This article looks at the various test situations you may encounter and gives our recommendations for the appropriate low voltage testing.
This is justified when testing does not find sufficient defects to justify the additional cost in testing. This assumes the process of manufacturing assemblies can be expected to stay in statistical control.”No testing” is justified also when the assembly is simple and visual inspection can consistently find defects.
Manual testing “ringing-out” an assembly
This is economically justified when quantities are small enough and labour is sufficiently inexpensive that fixturing-for-test represents a significant cost of production.
Eliminating testing for shorts
This is a risky approach. This is usually done to reduce test time. It should only be allowed when there is no reasonable chance a short can occur and the cost of a short is very small. THIS FEATURE IS NOT AVAILABLE on Cirris testers due to the risk of passing cables with shorts. We have developed very high speed methods of testing for shorts. The time used to test for shorts is small.
Single pass tests that continue-as-soon-as-good
This should not be used on assemblies that may have intermittent open defects since this allows operators to “wiggle and jiggle” a defective assembly until it tests “good.” The preferred solution when intermittent connections may be present would be rapid repetitive testing.
Crimp force monitoring
Automated crimp-force-monitoring can find defects in wires to contact crimps that an electrical resistance test will miss.
Expected increases to connection resistance
The resistance of a wired connection increases when wires are longer, wire diameter is smaller (gauge is a larger number), and temperature is higher.At 20oC (68oF) resistance for 28-gauge, 7-strand tinned copper wire is .0649 ohms per foot (.0373 for #26, .0233 for #24, .0147 for #22, .0103 for #20, .0059 for #18, and .0037 for #16). A temperature change of 2.5oC (4.6oF) changes resistance by about 1 percent.
Test fixturing adds to the overall resistance the tester measures for a connection. Each wire being tested has two fixturing wires connected to it. So the fixture resistance is often double what you might expect. A 10-foot, 28-gauge ribbon cable will have .0649 x 10 = .649 ohms of resistance per conductor. If this ribbon cable is used between the tester and the fixture, the path out and then back from the device under test adds 2 x .649 = 1.298 ohms per measurement. Also, connectors used in fixturing will add from .05 to .5 ohms per connector pair. These values can be much higher if fixture connector contacts are worn.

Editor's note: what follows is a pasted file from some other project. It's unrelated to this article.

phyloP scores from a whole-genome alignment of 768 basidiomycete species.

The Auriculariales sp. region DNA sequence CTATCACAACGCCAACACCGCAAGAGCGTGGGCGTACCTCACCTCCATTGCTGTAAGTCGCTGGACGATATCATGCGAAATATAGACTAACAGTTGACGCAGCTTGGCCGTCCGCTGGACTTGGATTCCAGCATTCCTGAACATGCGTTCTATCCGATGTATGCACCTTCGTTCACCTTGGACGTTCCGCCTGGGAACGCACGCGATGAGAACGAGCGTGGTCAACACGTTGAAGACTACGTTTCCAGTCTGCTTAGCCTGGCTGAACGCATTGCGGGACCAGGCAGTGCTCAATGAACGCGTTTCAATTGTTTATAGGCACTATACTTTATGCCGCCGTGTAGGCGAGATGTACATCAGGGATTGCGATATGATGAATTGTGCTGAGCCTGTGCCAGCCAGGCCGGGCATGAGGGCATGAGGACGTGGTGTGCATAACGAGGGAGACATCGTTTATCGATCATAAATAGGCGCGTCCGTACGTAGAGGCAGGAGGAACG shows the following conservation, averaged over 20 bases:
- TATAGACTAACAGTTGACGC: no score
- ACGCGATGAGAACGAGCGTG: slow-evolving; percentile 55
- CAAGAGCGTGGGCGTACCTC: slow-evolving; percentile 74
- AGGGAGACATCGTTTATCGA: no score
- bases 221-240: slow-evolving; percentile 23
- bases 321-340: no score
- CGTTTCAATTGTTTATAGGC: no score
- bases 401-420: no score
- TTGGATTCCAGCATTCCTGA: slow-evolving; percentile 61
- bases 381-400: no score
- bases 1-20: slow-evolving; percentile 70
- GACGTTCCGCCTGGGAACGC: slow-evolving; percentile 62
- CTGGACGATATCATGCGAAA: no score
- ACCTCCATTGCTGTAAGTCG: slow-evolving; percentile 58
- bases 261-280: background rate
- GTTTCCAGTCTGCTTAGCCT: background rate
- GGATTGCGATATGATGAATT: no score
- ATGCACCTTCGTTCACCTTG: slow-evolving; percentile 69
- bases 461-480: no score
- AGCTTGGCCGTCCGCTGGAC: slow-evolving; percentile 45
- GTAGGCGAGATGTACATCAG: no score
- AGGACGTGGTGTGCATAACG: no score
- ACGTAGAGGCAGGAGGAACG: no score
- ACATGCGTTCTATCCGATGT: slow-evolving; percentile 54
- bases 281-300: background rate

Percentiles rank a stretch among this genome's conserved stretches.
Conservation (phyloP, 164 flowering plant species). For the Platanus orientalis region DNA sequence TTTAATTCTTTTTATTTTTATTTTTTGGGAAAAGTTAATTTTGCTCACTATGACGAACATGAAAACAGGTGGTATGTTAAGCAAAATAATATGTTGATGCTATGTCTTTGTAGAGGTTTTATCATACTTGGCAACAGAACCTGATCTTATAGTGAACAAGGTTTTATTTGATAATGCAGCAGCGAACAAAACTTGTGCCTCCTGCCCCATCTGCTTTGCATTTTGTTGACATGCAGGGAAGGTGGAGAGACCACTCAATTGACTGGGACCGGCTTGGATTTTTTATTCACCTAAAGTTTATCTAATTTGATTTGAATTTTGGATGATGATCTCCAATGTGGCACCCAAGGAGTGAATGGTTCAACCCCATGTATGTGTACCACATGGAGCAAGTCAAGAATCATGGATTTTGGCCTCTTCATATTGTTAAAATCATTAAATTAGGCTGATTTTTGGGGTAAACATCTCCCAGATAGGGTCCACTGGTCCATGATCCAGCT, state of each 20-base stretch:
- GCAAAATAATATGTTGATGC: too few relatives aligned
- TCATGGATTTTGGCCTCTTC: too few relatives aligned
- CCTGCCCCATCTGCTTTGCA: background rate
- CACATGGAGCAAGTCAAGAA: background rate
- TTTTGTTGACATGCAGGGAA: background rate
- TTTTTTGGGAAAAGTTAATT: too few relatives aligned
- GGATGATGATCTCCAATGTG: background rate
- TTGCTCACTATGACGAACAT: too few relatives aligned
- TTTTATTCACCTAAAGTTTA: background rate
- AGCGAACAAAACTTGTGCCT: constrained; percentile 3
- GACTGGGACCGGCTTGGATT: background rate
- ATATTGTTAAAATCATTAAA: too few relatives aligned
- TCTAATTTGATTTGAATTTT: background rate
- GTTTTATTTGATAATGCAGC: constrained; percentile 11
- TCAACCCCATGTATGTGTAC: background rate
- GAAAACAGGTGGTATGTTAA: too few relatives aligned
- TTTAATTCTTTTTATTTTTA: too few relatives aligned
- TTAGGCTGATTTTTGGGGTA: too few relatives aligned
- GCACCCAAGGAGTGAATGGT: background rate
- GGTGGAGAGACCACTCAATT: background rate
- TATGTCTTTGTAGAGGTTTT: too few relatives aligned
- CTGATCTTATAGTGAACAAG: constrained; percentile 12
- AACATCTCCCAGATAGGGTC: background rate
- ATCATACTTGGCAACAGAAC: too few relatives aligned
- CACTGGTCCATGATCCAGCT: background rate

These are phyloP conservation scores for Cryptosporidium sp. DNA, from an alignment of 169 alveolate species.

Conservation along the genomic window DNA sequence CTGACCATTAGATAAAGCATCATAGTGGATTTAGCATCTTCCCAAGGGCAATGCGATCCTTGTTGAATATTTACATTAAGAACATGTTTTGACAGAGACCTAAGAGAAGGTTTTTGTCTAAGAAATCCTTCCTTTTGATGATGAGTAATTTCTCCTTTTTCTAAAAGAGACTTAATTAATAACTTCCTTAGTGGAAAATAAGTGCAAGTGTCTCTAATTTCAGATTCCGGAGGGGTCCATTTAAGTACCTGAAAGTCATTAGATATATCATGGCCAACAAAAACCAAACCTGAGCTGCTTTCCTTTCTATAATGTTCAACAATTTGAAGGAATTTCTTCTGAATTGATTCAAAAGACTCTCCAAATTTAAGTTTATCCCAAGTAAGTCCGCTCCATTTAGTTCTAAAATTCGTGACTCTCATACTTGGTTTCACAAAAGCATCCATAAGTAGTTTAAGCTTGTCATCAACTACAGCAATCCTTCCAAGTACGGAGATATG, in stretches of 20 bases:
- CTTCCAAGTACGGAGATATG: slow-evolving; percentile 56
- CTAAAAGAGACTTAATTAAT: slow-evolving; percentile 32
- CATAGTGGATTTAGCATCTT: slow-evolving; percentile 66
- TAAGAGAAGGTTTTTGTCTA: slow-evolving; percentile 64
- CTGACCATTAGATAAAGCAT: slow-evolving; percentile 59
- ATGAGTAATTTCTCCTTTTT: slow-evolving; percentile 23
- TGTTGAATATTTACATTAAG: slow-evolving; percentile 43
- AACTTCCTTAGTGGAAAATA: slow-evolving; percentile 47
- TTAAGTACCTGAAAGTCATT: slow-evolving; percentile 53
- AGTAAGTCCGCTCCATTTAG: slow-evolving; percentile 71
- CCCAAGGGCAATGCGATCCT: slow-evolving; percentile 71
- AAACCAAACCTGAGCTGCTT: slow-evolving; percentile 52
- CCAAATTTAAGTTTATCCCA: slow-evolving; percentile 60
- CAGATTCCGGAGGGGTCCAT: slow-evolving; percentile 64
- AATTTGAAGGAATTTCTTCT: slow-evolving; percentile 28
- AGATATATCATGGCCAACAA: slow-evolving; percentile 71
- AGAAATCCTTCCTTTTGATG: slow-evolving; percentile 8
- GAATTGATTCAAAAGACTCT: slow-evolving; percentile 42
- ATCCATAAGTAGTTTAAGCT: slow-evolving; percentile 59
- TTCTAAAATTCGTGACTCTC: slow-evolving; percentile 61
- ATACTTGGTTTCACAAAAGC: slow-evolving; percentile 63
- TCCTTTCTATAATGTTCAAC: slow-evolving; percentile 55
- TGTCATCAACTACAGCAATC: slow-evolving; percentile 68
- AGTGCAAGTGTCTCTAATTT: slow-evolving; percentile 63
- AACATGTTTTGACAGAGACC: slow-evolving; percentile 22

Compensating for fixture resistance with “Tare Values”
Raising the minimum acceptable resistance thresholds for connections can compensate for fixture resistance. Automatic setting of this tare value without careful measurement and calculation can easily create invalid tests. Also, accuracy is degraded when tare resistance is a significant portion of the DUT resistance. Accuracy degrades by the proportion that fixture resistance is to the DUT resistance [accuracy of measurement = (accuracy of measuring equipment and variation in contact resistance) x (1 + fixture resistance/device under test resistance)]. Five percent accuracy on a .5 ohm cable with 1 ohm of fixture resistance subtracted would degrade accuracy increasing the tolerance to 5% x 1.5 / .5 = 15%. Variation in contact resistance of any fixture connector will exaggerate these effects.
Eliminating fixture resistance with 4-wire testing
Fixture resistance can be eliminated with 4-wire testing. Usually accuracy is maintained even when fixture resistance is much larger than the DUT resistance
Detecting broken strands
One or two broken strands of a stranded wire does not create detectable changes in resistance. The effects are much smaller than the variation from the connector contacts, wire length, and temperature during measurement. Several broken strands typically change the wire’s resistance less than 0.1%.